As a token of our gratitude for taking the time to complete the organisation-wide surveys, each participant will be asked if they would like to opt-in to a randomly selected, organisation-wide prize draw to win a voucher worth £50.00. For phases 2 and 3, all participants who complete all five of the worker questionnaires or all five of the manager questionnaires will be offered the opportunity to enter a further draw to win another £50 Amazon voucher. There will be two draws for the organisation-wide survey, a draw for managers and a draw for workers (four in total per organisation).

Study outcome and data analysis

The primary outcome of this pilot trial is to determine its feasibility for a main trial. This decision will be made using a traffic light system using predefined stop-go criteria: green light—main trial feasible; amber light—main trial feasible with adjustments; and red light—main trial should not proceed. The four criteria contributing to the traffic light system include (1) recruitment rate (green light: ≥ 50% of participants invited; amber: 25–49%; red: < 25%); (2) retention (green: ≥ 70%; amber 40–69%; red: < 40%); (3) intervention completion (green: ≥ 50%; amber: 25–49%; red < 25% ); and (4) usability of intervention materials (green: completion of all intervention components ≥ 50; amber: 25–49%; red: < 25%). An RCT to study the effectiveness of the intervention will be considered feasible when all the green criteria are met. If not, adjustments for the study protocol will be formulated for amber criteria. If red criteria are met in all four points above, a full RCT will not proceed.

Process evaluation analysis plan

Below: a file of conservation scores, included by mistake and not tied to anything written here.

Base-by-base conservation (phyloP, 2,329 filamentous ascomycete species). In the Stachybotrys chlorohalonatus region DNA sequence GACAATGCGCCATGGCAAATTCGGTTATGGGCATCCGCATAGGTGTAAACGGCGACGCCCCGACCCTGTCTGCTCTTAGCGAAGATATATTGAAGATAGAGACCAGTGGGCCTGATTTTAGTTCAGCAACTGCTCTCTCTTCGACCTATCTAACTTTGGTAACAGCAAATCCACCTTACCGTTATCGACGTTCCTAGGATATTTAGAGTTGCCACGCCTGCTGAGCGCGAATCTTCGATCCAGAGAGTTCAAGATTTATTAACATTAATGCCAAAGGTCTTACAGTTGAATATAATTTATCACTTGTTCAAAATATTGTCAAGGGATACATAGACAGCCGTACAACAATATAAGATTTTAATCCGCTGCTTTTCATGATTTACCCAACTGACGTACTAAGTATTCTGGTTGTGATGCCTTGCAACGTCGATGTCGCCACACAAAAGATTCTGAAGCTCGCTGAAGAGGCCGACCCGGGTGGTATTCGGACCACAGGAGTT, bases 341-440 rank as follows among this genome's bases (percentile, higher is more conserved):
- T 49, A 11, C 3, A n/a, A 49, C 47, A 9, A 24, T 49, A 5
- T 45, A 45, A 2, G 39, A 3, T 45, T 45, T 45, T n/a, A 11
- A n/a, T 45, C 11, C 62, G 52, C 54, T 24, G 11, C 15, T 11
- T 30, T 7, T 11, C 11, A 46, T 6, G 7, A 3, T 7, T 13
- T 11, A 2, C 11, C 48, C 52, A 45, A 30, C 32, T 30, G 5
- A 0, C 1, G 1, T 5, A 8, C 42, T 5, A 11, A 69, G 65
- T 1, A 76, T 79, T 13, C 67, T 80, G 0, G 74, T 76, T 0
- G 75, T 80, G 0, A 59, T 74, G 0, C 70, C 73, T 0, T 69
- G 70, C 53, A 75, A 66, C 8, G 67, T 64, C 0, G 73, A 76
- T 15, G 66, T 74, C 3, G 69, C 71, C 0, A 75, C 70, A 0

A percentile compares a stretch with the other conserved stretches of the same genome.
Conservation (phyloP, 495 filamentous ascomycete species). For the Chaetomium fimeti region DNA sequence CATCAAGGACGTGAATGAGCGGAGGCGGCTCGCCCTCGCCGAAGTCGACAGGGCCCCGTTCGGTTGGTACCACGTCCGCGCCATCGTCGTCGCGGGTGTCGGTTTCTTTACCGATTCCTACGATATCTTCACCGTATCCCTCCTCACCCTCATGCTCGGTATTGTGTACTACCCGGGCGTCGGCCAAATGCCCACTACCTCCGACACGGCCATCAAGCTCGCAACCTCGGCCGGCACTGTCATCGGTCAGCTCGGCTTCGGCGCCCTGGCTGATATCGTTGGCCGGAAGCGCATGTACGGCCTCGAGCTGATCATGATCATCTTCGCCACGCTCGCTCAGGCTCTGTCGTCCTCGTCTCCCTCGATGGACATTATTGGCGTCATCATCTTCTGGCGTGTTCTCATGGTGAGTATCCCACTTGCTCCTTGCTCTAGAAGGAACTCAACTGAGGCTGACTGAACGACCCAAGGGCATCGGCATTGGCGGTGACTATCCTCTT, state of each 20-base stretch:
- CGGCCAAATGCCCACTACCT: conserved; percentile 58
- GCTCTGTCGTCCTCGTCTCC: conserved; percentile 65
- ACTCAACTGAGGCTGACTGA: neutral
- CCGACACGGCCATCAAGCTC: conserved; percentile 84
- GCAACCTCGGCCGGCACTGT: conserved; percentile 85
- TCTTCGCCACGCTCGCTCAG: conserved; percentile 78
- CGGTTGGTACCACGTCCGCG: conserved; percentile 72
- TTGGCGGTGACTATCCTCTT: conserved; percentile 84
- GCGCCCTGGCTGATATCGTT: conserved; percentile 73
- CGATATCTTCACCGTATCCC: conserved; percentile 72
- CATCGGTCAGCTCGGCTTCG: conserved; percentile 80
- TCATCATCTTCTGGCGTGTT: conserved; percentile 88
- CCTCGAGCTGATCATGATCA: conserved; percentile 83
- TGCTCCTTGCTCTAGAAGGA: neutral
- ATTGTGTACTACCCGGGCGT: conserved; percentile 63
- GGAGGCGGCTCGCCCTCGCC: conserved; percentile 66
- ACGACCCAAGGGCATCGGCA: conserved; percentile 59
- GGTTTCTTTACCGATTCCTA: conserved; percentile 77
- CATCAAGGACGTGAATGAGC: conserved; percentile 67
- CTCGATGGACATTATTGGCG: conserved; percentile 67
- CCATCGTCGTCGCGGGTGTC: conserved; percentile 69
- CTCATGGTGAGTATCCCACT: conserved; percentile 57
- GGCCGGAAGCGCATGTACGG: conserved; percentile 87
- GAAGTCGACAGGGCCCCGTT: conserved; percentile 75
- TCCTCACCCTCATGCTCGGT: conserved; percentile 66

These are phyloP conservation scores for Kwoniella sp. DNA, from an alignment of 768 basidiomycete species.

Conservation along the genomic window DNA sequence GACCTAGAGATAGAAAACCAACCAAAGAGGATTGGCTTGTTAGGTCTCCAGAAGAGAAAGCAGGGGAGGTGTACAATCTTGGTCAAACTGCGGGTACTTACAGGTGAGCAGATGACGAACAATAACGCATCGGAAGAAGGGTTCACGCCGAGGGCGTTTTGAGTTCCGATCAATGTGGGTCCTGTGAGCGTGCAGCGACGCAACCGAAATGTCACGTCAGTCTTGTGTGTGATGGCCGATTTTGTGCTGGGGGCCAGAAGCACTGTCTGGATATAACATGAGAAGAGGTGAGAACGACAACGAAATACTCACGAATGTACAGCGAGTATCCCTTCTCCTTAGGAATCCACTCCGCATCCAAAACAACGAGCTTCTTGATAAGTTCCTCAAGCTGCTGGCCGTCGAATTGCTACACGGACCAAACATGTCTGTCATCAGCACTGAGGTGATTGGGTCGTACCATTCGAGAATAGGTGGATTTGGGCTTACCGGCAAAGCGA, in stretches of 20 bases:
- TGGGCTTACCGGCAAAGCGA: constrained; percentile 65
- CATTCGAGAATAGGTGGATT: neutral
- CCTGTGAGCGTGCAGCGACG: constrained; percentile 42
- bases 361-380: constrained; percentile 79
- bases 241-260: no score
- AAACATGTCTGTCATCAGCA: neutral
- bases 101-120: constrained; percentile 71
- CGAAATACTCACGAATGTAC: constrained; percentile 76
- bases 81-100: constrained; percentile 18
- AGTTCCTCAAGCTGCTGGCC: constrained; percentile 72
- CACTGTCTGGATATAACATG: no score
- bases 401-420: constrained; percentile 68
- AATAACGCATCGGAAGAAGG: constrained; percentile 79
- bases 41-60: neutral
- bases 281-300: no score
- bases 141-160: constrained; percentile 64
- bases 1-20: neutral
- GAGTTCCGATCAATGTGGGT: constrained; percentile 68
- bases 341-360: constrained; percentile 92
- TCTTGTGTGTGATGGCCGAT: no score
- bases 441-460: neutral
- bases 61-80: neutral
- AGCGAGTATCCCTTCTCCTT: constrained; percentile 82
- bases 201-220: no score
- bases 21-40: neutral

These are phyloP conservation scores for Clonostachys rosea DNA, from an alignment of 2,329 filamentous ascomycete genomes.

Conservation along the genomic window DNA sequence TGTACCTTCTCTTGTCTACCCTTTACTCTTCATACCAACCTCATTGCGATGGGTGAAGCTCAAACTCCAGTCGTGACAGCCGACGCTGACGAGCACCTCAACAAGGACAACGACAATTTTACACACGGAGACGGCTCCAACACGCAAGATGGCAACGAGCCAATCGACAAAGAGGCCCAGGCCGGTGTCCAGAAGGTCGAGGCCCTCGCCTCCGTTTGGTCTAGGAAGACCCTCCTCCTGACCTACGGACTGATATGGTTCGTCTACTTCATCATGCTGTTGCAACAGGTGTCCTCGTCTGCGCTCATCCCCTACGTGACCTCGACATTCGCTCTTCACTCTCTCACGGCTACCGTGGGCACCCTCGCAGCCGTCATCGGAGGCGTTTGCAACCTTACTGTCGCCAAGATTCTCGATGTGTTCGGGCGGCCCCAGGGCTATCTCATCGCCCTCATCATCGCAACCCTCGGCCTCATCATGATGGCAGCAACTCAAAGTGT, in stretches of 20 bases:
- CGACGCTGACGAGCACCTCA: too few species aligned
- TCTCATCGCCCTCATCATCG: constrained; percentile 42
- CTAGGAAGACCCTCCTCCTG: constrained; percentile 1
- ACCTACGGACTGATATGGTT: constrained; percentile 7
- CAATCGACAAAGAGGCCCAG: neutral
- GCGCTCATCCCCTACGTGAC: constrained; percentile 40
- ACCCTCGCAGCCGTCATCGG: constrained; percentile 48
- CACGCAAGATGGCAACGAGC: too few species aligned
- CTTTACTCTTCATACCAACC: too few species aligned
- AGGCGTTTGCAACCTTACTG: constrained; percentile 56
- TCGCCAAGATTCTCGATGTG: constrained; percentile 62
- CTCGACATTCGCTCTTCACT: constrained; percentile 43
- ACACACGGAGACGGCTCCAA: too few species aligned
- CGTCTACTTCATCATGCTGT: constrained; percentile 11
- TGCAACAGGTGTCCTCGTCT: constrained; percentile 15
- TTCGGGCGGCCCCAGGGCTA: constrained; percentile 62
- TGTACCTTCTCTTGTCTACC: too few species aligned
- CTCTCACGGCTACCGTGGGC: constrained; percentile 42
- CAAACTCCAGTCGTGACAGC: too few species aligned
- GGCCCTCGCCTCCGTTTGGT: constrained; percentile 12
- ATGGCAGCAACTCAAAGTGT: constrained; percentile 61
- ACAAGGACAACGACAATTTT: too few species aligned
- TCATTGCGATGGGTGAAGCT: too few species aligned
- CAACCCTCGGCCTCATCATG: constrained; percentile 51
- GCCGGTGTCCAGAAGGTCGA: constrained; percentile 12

Process evaluation analyses will be guided by IPEF. Quantitative process data will primarily take the form of simple descriptive statistics (e.g. proportions and percentages, means and standard deviations). Qualitative interview data will be transcribed verbatim and analysed using inductive thematic analysis procedures. Quantitative and qualitative data will be triangulated and systematically coded using the core theoretical frameworks to identify the change mechanisms of how leaders, workers and line managers translate the intervention materials into behaviour changes and the barriers and facilitators in doing so. This will provide us with valuable information on what works and under what context (e.g. readiness for change, culture) and how these lead to our intended outcomes.

Statistical analysis plan

A statistical analysis plan for the pilot will be finalised and agreed prior to analysis by the research team. The research outcome measures will be analysed and reported according to the Consolidation Standards of Reporting (CONSORT) statement for cluster RCTs. As this is a pilot study, we will examine the primary and secondary research outcomes to mimic practice for a full trial in addition to finalising the sample size for a definitive main trial. However, as this is a pilot study, no emphasis will be placed on the statistical significance of the effects.